I only made it officially through one book in February (which is an all time low for me), but one powerful book is better than two or three crappy ones, right?
It all started when my colleague was complaining about her new-age instructor for an education leadership class. Apparently his love for dream-catchers and meditation was his answer to being a great principal. The more I asked about him, the more I grimaced at the thought of sitting through the class – but I was still curious about the “required reading.” One of the texts was by John Kabat-Zinn, and through a bit of surface level Googling, I impulsively purchased one of his other books, Full Catastrophe Living.
What’s it about? Here’s what the back of the book says:
“Stress. It can sap our energy, undermine our health if we let it, even shorten our lives. It makes us more vulnerable to anxiety and depression, disconnection and disease. Based on Jon Kabat-Zinn’s renowned mindfulness-based stress reduction program, this classic, groundbreaking work—which gave rise to a whole new field in medicine and psychology—shows you how to use medically proven mind-body approaches derived from meditation and yoga to counteract stress, establish greater balance of body and mind, and stimulate well-being and healing. By engaging in these mindfulness practices and integrating them into your life from moment to moment and from day to day, you can learn to manage chronic pain, promote optimal healing, reduce anxiety and feelings of panic, and improve the overall quality of your life, relationships, and social networks.”
First off, I read anything like this with a grain of salt. However, the traditional medical treatments when I blew out my knee seemed very limited – one time the doctor even held up his hands and said, “I don’t know what to do with that,” when I described a horrific pain in my foot after knee surgery. But chiropractic and naturopathic treatments have worked in slow, steady increments (in fact, my chiropractor fixed my foot with a simple touch later that day). Admittedly, the acupuncture that required wrapping my knee in chainmail and tin foil was dubious, but I feel generally fantastic since prolotherapy.
You see, I’m just not the kind of person who wants to just take a pill. There’s got to be another way.
During Full Catastrophe Living, I found myself saying out loud, “Yes! That’s me! I understand what you’re talking about!” Although I’m not dealing with terminal illness or the tragedy of losing a spouse, I do feel daily aches and pains that I know are related to stress.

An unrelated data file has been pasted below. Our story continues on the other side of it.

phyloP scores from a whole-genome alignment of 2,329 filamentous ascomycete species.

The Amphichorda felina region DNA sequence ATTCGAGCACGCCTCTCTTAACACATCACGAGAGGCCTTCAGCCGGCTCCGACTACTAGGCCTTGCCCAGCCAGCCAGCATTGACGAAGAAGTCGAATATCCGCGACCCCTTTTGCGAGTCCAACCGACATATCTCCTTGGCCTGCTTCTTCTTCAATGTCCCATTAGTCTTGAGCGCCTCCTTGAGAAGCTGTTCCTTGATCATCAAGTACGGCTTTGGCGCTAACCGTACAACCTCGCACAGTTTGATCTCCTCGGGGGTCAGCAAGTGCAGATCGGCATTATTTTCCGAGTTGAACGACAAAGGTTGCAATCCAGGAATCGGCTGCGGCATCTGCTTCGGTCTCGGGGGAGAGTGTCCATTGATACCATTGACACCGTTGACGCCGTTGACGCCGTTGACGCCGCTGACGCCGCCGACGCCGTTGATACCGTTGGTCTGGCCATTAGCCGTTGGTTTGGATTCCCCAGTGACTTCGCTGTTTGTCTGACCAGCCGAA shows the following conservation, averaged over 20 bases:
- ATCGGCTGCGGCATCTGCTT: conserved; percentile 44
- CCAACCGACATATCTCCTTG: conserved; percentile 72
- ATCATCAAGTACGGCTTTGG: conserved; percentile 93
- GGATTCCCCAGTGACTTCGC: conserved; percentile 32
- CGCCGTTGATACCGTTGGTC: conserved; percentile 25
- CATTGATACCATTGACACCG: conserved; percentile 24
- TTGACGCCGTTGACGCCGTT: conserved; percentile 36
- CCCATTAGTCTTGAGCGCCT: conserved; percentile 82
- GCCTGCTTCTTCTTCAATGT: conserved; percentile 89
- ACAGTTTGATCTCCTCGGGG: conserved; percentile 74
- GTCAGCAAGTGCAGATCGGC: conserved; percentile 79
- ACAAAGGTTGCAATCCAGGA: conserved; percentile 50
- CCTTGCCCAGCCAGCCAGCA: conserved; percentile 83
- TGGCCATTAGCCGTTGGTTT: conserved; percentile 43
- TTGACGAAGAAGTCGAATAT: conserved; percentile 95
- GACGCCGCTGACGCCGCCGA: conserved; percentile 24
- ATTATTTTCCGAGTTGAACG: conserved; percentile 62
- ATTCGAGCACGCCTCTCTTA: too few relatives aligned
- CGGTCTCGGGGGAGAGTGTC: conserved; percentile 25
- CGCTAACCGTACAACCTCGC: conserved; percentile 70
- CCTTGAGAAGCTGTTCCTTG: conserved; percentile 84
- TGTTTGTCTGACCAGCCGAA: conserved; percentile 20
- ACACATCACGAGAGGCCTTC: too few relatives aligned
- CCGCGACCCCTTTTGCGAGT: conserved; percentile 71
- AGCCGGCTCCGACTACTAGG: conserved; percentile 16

But also – my mind keeps me up at night. Whether it’s the burden of being a public educator, or I’ve just spent too much time on Reddit reading about MK Ultra, I wake up at night with too much going on in my brain. Donald Trump isn’t helping.
I already use my Headspace app regularly, but that feels a bit surface level. What I appreciate about Full Catastrophe Living is that it goes into the research of mindfulness and meditation, as well as gives a lot of practical strategies.
If anyone can relate to thinking that this is all ridiculous fluff, I can. A few years ago, I laughed in my naturopath’s face when she suggested I meditate. It wasn’t until I worked for a raging bully and was considering a medical leave that I thought, Maybe I need to give that meditation thing a try. I even mediated in secret because I was so embarrassed – and now here I am blogging about self-help books, for all the world to see.
“Catastrophe” to John Kabat-Zinn does not mean disaster, it just means that we have all these things going on in life – and learning how to manage them in a mindful way can make people realize that the things that feel overwhelming can actually be rewarding. For instance, people complain about work, but many people who are chronically ill or incapable of working would give anything to have a job. It’s a matter of perspective.
If you think mediation is boring or you don’t have time, they say “That’s ok,” and give 30 second strategies. If you have been meditating for awhile, it gives more advanced strategies (of which I am so far from being able to do).
As many people know, the stress of dealing with my dad’s house has been paramount in my life right now, but I’m working on experiencing the catastrophe rather than fighting against it. Speaking of which, the house goes on the market in three weeks.